Coffee Stout Update

A quick update on my coffee stout.

Appearance: Pitch black with a rich dark tan head almost the color of milk chocolate. Very little visible carbonation, though it’s present.

Aroma: Strong notes of roasted malts (chocolate, black patent, roasted barley), heavy coffee, some charred wood, and almost floral notes mixed with tart berry.

Taste: Extremely roasted flavor with strong coffee notes. Some charred flavors round it out nicely against some lingering sweetness. Faint bitterness of hops that quickly turns to an almost oaky espresso.

Mouth feel: Not too thin, not too thick. Mild carbonation on the tongue. Strong attack of charred grains gives the illusion you’re drinking something much heavier than it is.

Overall impressions: I’m happy with this one. The coffee and roasted grains are right in line with Péché Mortel though lacking the sweetness and strong floral tang of that brew.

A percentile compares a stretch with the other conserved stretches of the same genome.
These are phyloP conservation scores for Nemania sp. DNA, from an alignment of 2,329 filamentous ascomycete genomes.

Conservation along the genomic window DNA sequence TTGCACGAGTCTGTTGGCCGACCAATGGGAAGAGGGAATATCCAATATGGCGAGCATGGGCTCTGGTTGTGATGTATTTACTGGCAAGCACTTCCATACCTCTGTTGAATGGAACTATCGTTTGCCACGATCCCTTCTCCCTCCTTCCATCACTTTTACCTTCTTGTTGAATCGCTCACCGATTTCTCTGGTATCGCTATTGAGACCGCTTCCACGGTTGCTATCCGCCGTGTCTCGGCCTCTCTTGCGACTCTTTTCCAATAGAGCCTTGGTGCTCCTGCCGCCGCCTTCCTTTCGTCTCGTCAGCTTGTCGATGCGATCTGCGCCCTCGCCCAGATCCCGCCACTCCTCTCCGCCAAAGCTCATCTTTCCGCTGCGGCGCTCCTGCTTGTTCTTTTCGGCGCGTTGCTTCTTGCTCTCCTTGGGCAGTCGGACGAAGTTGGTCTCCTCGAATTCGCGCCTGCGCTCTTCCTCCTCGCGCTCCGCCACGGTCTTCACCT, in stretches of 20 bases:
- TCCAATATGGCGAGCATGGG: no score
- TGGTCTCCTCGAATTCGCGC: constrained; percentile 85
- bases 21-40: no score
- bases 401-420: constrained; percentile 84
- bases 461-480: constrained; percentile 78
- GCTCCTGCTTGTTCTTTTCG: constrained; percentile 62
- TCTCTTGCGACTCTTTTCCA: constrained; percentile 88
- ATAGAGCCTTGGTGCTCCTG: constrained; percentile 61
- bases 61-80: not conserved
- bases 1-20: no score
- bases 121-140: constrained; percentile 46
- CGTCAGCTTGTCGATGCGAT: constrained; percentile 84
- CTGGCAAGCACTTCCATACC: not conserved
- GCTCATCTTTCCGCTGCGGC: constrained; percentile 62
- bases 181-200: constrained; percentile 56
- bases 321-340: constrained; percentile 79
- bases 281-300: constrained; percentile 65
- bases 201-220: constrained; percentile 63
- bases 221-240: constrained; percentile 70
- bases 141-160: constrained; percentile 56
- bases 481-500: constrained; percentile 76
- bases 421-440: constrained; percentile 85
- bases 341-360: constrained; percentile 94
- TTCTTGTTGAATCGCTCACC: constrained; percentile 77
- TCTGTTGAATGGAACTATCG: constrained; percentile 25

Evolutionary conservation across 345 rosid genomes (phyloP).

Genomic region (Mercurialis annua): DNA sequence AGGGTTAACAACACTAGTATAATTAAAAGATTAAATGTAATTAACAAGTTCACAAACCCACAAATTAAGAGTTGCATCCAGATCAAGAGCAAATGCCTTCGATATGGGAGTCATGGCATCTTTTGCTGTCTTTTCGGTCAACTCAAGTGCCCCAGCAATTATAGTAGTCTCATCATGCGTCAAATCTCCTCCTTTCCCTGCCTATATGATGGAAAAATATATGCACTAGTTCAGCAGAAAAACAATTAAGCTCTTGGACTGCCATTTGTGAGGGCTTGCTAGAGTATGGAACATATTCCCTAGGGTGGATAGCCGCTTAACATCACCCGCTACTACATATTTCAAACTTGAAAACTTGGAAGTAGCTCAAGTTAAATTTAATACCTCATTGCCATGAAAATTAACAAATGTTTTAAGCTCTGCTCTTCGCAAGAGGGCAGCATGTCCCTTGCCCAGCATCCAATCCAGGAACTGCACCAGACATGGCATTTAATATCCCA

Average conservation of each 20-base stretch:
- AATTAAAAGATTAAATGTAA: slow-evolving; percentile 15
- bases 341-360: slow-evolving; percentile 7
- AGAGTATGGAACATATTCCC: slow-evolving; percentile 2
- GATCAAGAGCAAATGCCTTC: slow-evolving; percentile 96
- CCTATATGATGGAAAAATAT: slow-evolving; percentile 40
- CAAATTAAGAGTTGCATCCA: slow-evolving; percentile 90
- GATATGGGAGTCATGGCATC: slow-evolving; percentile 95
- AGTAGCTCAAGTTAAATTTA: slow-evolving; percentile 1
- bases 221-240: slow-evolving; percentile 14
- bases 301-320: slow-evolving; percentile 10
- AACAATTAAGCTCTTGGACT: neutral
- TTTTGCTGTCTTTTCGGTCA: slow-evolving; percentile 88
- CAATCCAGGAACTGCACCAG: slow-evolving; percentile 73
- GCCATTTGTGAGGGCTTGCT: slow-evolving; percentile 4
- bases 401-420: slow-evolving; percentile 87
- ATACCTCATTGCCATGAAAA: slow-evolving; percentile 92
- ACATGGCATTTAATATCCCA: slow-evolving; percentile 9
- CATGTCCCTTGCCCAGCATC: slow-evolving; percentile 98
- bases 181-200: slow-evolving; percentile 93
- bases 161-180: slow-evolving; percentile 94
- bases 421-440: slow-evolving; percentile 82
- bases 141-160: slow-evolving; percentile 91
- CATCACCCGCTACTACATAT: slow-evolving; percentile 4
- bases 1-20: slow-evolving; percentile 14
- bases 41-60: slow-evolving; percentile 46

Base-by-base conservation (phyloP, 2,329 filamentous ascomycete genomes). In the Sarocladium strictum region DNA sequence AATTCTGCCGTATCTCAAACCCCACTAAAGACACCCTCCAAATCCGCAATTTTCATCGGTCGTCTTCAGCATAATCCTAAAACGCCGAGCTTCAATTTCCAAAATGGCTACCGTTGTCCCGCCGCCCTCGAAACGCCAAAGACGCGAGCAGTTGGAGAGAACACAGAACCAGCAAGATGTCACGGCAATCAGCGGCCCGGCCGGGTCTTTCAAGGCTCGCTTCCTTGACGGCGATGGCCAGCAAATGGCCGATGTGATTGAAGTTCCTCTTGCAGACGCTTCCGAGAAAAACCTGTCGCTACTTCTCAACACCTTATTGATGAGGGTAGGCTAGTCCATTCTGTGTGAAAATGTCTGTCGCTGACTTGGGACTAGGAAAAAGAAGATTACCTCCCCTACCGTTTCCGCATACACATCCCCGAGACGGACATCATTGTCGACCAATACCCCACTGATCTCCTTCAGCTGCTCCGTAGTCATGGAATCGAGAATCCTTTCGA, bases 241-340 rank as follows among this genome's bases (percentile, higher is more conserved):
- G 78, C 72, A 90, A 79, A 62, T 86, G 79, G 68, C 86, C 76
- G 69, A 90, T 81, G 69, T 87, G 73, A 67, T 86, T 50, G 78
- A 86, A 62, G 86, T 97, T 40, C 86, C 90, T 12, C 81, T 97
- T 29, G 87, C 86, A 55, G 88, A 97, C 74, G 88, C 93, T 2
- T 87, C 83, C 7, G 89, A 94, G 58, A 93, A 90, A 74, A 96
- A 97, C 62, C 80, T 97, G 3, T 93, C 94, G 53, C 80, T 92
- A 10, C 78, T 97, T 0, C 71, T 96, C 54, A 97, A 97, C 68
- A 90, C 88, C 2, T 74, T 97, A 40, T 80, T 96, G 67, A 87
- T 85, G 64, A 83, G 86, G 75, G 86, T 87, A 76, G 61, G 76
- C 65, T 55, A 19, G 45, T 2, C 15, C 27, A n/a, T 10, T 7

Slow fermentation notes: As I mentioned previously, this brew just did not want to ferment with the initial pitch of yeast. I thought the yeast might have been either old or weak, but fermentation was still slow (though steady) after the second pitch of dry ale yeast. My friend Holland, who works with yeasts in a lab for a living, shared the following:

Yes, yeast is sensitive to caffeine. We use agar plates spiked with the drug in order to test growth of different mutants. The concentration I used last time I made media with caffeine was about 2 grams per 1.250 liters. My wild-type yeast didn’t grow in this concentration of caffeine, but some mutants did. Not sure exactly how the mutations changed the yeast metabolism in order to allow it to grow on that media, but it was kinda cool. Just thought you might find it interesting, your yeasties were probably quite sick 🙂

Since this batch had two full 12-cup pots of strongly brewed espresso roast added to it, I thought this would explain the slow fermentation. But Angelos then went against science and brewed a coffee beer that fermented rather violently right off the bat, while my brew that evening (yet to be blogged) puttered along. I think I’m just jinxed with slow fermentation cycles.


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